Chad plays a large role in containing the terrorism in Mali through the UN’s mission, Minusma. Chad contributes about 1,400 troops, who are stationed in Kidal, a northern city subjected to rebel attacks mainly through roadside bombs. Chad has repeatedly asked the UN to rotate its troops from Kidal to share the risk, but the UN has not sent other troops. Senegal and Algeria were possible replacements, Chérif said, but they have not materialized.

    “It is very difficult to live in the north,” he said. French soldiers stationed in the Sahel offer surveillance to the peacekeepers, though it is not enough protection. The quality of food is another complaint voiced by the Chadian soldiers.

    “In some areas, some soldiers are able to get shrimp, even in the desert!,” Chérif said. “But the others are not. . . . It’s incredible.”

    To improve security in Mali, Chad proposed at a UN gathering this summer that a special force be formed to confront the terrorists in Mali. The goal, Chérif said, is to make Minusma safer so that other countries will contribute more peacekeepers.

    “All participants recognized that we deployed in Mali a peacekeeping operation in a very specific environment where there is no peace to maintain,” he said, and that the troops “are very, very exposed” despite the UN’s doing “their best to provide intelligence and equipment.”

    Chad’s proposal, backed by the G5 Sahel countries — Burkina Faso, Chad, Mali, Mauritania and Niger — would create an intervention force to operate outside the UN but be modeled on the brigade in the UN’s peacekeeping mission in the Democratic Republic of the Congo. That battalion — formed by Africans to neutralize Congolese militias — has been successful but also controversial because of its militaristic nature.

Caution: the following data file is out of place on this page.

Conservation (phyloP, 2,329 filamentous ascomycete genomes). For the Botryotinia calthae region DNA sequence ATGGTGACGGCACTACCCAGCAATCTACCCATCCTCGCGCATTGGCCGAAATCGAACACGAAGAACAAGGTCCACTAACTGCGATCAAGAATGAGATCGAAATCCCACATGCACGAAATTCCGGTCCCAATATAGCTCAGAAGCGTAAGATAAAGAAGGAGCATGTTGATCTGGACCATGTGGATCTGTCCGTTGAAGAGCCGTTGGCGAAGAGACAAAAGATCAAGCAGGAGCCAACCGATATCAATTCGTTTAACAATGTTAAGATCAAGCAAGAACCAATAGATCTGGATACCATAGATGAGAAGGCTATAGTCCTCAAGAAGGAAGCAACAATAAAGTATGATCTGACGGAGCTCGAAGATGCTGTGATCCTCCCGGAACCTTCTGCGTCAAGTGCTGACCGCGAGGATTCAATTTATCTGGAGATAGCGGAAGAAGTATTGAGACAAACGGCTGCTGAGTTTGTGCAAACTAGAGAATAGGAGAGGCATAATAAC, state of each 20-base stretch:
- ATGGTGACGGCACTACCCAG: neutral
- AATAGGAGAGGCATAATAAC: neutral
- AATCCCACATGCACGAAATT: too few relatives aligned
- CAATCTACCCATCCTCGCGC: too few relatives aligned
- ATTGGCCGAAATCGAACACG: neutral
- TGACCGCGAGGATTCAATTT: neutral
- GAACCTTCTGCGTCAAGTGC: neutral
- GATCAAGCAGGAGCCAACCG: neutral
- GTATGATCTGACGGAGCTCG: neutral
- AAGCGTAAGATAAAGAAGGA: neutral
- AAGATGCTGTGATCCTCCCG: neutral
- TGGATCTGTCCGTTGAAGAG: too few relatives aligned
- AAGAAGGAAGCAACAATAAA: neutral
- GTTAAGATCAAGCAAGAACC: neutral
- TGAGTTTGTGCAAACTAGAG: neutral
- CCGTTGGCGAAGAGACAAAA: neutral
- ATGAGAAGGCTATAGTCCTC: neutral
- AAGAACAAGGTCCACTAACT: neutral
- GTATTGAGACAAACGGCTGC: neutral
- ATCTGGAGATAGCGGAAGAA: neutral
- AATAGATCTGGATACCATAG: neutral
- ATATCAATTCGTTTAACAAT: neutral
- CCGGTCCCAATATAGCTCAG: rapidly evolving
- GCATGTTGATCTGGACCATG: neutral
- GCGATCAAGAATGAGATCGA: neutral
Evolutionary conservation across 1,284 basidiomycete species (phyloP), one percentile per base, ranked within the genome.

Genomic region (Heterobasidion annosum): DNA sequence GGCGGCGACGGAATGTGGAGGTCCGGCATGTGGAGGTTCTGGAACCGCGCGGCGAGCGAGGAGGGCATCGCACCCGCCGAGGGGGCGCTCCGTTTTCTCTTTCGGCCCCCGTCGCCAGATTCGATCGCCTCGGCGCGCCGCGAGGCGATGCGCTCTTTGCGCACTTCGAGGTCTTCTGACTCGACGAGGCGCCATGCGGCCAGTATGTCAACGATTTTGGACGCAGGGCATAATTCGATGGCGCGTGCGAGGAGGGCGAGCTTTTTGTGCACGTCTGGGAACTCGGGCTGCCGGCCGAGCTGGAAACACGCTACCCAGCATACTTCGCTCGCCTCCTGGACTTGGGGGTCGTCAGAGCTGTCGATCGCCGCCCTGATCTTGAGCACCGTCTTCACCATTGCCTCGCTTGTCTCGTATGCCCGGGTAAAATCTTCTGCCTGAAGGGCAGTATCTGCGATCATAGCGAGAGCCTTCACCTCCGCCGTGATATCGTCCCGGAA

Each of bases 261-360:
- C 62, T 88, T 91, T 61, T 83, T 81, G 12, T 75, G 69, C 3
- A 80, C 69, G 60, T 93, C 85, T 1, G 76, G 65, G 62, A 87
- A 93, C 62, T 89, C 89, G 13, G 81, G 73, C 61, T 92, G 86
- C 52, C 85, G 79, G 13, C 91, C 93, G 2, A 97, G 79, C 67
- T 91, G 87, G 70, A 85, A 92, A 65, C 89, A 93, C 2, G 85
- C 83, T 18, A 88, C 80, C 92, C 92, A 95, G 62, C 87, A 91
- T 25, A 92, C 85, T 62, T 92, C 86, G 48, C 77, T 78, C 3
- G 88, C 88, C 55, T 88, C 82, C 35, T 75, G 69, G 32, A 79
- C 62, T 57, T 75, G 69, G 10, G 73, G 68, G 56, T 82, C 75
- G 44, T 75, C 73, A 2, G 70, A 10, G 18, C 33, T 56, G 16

“I think the idea of deployment of a special unit is not totally shared by the UN side,” Chérif said. “If peacekeepers are threatened by terrorists, should they protect themselves or not? It’s a big issue.”

     

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    Dulcie Leimbach

    About

    Dulcie Leimbach was a fellow of the Ralph Bunche Institute for International Studies at the Graduate Center of CUNY from 2012 to 2017. She is the founder of PassBlue, for which she edits and writes, covering primarily the United Nations, West Africa, peacekeeping operations and women's issues. For PassBlue and other publications, she has reported from New York and overseas from West Africa (Burkina Faso, Mali and Senegal) as well as from Europe (Scotland, Sicily, Vienna, Budapest, Kyiv, Armenia and The Hague). She has provided commentary on the UN for BBC World Radio and Background Briefing with Ian Masters/KPFK Radio in Los Angeles.

    Previously, she was an editor for the Coalition for the UN Convention Against Corruption; from 2008 to 2011, she was the publications director of the United Nations Association of the USA, where she edited its flagship magazine, The InterDependent, and migrated it online in 2010. She was also the senior editor of UNA's annual book, "A Global Agenda: Issues Before the UN." She has also worked as an editorial consultant to various UN agencies.

    Before UNA, Leimbach was an editor at The New York Times for more than 20 years, editing and writing for most sections of the paper, including the Magazine, Book Review and Op-Ed. She began her reporting career in small-town papers in San Diego, Calif., and Colorado, graduating to the Rocky Mountain News in Denver before she worked in New York at Esquire magazine and Adweek. In between, she was a Wall Street foreign-exchange dealer. Leimbach has been a fellow at Yaddo, the artists' colony in Saratoga Springs, N.Y.; taught news reporting at Hofstra University; and was a guest lecturer at the Columbia University Graduate School of Journalism. She graduated from the University of Colorado and has an M.F.A. in writing from Warren Wilson College in North Carolina. She grew up mostly in Oyster Bay and Huntington, Long Island, where her family moved a dozen times, ending up in Santa Barbara, Calif. Her first exposure to the UN was at age 8, on a summer Sunday visit with her mother and sisters, where she was awed by the gift shop. Leimbach now lives in Brooklyn, N.Y.